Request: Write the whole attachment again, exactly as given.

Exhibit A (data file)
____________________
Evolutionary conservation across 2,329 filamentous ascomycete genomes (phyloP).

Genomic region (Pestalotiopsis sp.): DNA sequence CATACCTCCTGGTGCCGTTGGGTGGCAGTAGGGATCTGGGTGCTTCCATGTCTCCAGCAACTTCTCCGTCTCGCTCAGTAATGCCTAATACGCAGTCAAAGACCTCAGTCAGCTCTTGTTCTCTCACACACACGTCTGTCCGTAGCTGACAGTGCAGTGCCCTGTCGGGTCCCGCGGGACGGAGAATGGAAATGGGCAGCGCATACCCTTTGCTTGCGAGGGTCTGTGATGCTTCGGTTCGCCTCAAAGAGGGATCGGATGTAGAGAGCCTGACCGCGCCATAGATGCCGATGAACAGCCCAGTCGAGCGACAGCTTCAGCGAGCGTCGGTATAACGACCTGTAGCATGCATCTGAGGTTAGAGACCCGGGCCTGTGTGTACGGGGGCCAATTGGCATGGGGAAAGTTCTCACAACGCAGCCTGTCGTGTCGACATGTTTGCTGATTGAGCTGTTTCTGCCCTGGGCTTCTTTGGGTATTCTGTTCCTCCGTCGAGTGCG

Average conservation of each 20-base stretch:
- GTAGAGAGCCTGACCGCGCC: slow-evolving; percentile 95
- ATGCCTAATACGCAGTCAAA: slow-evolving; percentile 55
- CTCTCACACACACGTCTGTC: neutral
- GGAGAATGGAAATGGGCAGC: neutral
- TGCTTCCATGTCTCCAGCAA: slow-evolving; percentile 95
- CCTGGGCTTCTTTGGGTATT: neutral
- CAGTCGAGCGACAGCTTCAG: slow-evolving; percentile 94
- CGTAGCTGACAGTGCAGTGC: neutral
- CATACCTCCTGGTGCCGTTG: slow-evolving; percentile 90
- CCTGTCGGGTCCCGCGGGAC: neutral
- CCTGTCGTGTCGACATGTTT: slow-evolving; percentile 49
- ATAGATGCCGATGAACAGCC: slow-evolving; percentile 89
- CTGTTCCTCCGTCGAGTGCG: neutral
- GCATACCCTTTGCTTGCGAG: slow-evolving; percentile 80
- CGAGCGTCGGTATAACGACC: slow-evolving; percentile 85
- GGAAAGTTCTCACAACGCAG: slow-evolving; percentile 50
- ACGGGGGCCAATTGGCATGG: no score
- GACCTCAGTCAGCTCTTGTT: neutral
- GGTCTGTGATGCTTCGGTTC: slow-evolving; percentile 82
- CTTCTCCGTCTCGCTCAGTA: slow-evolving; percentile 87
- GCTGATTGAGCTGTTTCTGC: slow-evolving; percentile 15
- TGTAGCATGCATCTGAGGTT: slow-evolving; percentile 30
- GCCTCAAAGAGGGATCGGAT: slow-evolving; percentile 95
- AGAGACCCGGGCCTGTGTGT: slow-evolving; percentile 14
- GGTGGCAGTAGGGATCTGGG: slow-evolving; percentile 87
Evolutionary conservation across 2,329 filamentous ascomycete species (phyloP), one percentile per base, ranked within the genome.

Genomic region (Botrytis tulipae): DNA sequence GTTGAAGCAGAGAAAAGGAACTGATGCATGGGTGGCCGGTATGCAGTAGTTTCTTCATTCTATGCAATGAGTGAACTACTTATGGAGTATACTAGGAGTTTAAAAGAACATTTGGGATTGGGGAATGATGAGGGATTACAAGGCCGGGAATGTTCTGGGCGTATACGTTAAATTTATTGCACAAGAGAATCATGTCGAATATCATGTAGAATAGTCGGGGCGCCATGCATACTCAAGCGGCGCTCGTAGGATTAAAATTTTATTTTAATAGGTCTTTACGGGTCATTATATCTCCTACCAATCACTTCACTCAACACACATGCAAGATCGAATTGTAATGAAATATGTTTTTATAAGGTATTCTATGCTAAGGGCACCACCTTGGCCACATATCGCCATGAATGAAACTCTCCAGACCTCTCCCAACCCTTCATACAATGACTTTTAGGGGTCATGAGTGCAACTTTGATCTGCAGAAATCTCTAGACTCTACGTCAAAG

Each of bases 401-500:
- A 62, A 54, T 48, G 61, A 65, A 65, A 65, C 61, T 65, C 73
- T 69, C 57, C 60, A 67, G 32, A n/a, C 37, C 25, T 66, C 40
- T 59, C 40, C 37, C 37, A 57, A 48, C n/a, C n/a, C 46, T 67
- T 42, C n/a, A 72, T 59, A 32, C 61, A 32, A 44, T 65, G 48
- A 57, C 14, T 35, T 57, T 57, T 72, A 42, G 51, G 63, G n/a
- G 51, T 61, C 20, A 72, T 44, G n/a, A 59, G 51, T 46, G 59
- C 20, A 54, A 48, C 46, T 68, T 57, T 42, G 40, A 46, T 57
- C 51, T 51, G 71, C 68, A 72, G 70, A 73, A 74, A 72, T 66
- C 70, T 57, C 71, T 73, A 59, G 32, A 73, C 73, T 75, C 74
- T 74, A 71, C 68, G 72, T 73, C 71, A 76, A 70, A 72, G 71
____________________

Evolutionary conservation across 2,329 filamentous ascomycete genomes (phyloP).

Genomic region (Pestalotiopsis sp.): DNA sequence CATACCTCCTGGTGCCGTTGGGTGGCAGTAGGGATCTGGGTGCTTCCATGTCTCCAGCAACTTCTCCGTCTCGCTCAGTAATGCCTAATACGCAGTCAAAGACCTCAGTCAGCTCTTGTTCTCTCACACACACGTCTGTCCGTAGCTGACAGTGCAGTGCCCTGTCGGGTCCCGCGGGACGGAGAATGGAAATGGGCAGCGCATACCCTTTGCTTGCGAGGGTCTGTGATGCTTCGGTTCGCCTCAAAGAGGGATCGGATGTAGAGAGCCTGACCGCGCCATAGATGCCGATGAACAGCCCAGTCGAGCGACAGCTTCAGCGAGCGTCGGTATAACGACCTGTAGCATGCATCTGAGGTTAGAGACCCGGGCCTGTGTGTACGGGGGCCAATTGGCATGGGGAAAGTTCTCACAACGCAGCCTGTCGTGTCGACATGTTTGCTGATTGAGCTGTTTCTGCCCTGGGCTTCTTTGGGTATTCTGTTCCTCCGTCGAGTGCG

Average conservation of each 20-base stretch:
- GTAGAGAGCCTGACCGCGCC: slow-evolving; percentile 95
- ATGCCTAATACGCAGTCAAA: slow-evolving; percentile 55
- CTCTCACACACACGTCTGTC: neutral
- GGAGAATGGAAATGGGCAGC: neutral
- TGCTTCCATGTCTCCAGCAA: slow-evolving; percentile 95
- CCTGGGCTTCTTTGGGTATT: neutral
- CAGTCGAGCGACAGCTTCAG: slow-evolving; percentile 94
- CGTAGCTGACAGTGCAGTGC: neutral
- CATACCTCCTGGTGCCGTTG: slow-evolving; percentile 90
- CCTGTCGGGTCCCGCGGGAC: neutral
- CCTGTCGTGTCGACATGTTT: slow-evolving; percentile 49
- ATAGATGCCGATGAACAGCC: slow-evolving; percentile 89
- CTGTTCCTCCGTCGAGTGCG: neutral
- GCATACCCTTTGCTTGCGAG: slow-evolving; percentile 80
- CGAGCGTCGGTATAACGACC: slow-evolving; percentile 85
- GGAAAGTTCTCACAACGCAG: slow-evolving; percentile 50
- ACGGGGGCCAATTGGCATGG: no score
- GACCTCAGTCAGCTCTTGTT: neutral
- GGTCTGTGATGCTTCGGTTC: slow-evolving; percentile 82
- CTTCTCCGTCTCGCTCAGTA: slow-evolving; percentile 87
- GCTGATTGAGCTGTTTCTGC: slow-evolving; percentile 15
- TGTAGCATGCATCTGAGGTT: slow-evolving; percentile 30
- GCCTCAAAGAGGGATCGGAT: slow-evolving; percentile 95
- AGAGACCCGGGCCTGTGTGT: slow-evolving; percentile 14
- GGTGGCAGTAGGGATCTGGG: slow-evolving; percentile 87
Evolutionary conservation across 2,329 filamentous ascomycete species (phyloP), one percentile per base, ranked within the genome.

Genomic region (Botrytis tulipae): DNA sequence GTTGAAGCAGAGAAAAGGAACTGATGCATGGGTGGCCGGTATGCAGTAGTTTCTTCATTCTATGCAATGAGTGAACTACTTATGGAGTATACTAGGAGTTTAAAAGAACATTTGGGATTGGGGAATGATGAGGGATTACAAGGCCGGGAATGTTCTGGGCGTATACGTTAAATTTATTGCACAAGAGAATCATGTCGAATATCATGTAGAATAGTCGGGGCGCCATGCATACTCAAGCGGCGCTCGTAGGATTAAAATTTTATTTTAATAGGTCTTTACGGGTCATTATATCTCCTACCAATCACTTCACTCAACACACATGCAAGATCGAATTGTAATGAAATATGTTTTTATAAGGTATTCTATGCTAAGGGCACCACCTTGGCCACATATCGCCATGAATGAAACTCTCCAGACCTCTCCCAACCCTTCATACAATGACTTTTAGGGGTCATGAGTGCAACTTTGATCTGCAGAAATCTCTAGACTCTACGTCAAAG

Each of bases 401-500:
- A 62, A 54, T 48, G 61, A 65, A 65, A 65, C 61, T 65, C 73
- T 69, C 57, C 60, A 67, G 32, A n/a, C 37, C 25, T 66, C 40
- T 59, C 40, C 37, C 37, A 57, A 48, C n/a, C n/a, C 46, T 67
- T 42, C n/a, A 72, T 59, A 32, C 61, A 32, A 44, T 65, G 48
- A 57, C 14, T 35, T 57, T 57, T 72, A 42, G 51, G 63, G n/a
- G 51, T 61, C 20, A 72, T 44, G n/a, A 59, G 51, T 46, G 59
- C 20, A 54, A 48, C 46, T 68, T 57, T 42, G 40, A 46, T 57
- C 51, T 51, G 71, C 68, A 72, G 70, A 73, A 74, A 72, T 66
- C 70, T 57, C 71, T 73, A 59, G 32, A 73, C 73, T 75, C 74
- T 74, A 71, C 68, G 72, T 73, C 71, A 76, A 70, A 72, G 71